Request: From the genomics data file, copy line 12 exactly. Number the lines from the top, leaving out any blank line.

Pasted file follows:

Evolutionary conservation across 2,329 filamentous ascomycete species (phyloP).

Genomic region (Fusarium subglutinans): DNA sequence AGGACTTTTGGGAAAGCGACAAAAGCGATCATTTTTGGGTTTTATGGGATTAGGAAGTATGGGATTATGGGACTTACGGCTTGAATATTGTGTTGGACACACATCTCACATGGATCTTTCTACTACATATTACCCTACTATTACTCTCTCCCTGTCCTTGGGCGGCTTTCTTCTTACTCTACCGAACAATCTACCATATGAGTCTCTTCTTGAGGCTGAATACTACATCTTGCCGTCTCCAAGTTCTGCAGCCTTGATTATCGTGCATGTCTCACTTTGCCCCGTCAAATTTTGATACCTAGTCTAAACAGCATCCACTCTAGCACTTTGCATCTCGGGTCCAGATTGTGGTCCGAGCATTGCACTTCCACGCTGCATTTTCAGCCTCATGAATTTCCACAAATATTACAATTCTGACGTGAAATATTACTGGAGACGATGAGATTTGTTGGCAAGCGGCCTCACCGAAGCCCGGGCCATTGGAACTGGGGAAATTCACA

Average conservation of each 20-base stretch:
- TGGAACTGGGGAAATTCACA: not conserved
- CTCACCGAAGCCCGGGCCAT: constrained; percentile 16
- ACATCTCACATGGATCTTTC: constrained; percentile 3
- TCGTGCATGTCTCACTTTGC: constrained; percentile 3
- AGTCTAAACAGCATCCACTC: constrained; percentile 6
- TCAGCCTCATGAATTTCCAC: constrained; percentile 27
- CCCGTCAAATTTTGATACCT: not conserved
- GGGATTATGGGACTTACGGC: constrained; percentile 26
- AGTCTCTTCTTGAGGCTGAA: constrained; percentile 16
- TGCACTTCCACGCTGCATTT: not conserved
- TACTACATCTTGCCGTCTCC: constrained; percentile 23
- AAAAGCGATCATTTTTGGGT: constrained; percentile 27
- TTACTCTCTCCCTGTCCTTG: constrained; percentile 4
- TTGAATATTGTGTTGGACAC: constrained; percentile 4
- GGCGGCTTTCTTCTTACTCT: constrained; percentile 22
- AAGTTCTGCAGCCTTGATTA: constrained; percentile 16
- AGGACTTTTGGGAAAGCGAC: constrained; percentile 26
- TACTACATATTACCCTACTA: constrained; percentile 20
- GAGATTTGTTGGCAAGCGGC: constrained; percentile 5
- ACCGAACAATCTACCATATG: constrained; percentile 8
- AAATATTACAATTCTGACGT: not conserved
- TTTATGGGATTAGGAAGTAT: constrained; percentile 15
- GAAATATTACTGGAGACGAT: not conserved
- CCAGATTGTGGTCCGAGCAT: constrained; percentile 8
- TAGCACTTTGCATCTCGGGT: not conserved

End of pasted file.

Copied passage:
- AGTCTCTTCTTGAGGCTGAA: constrained; percentile 16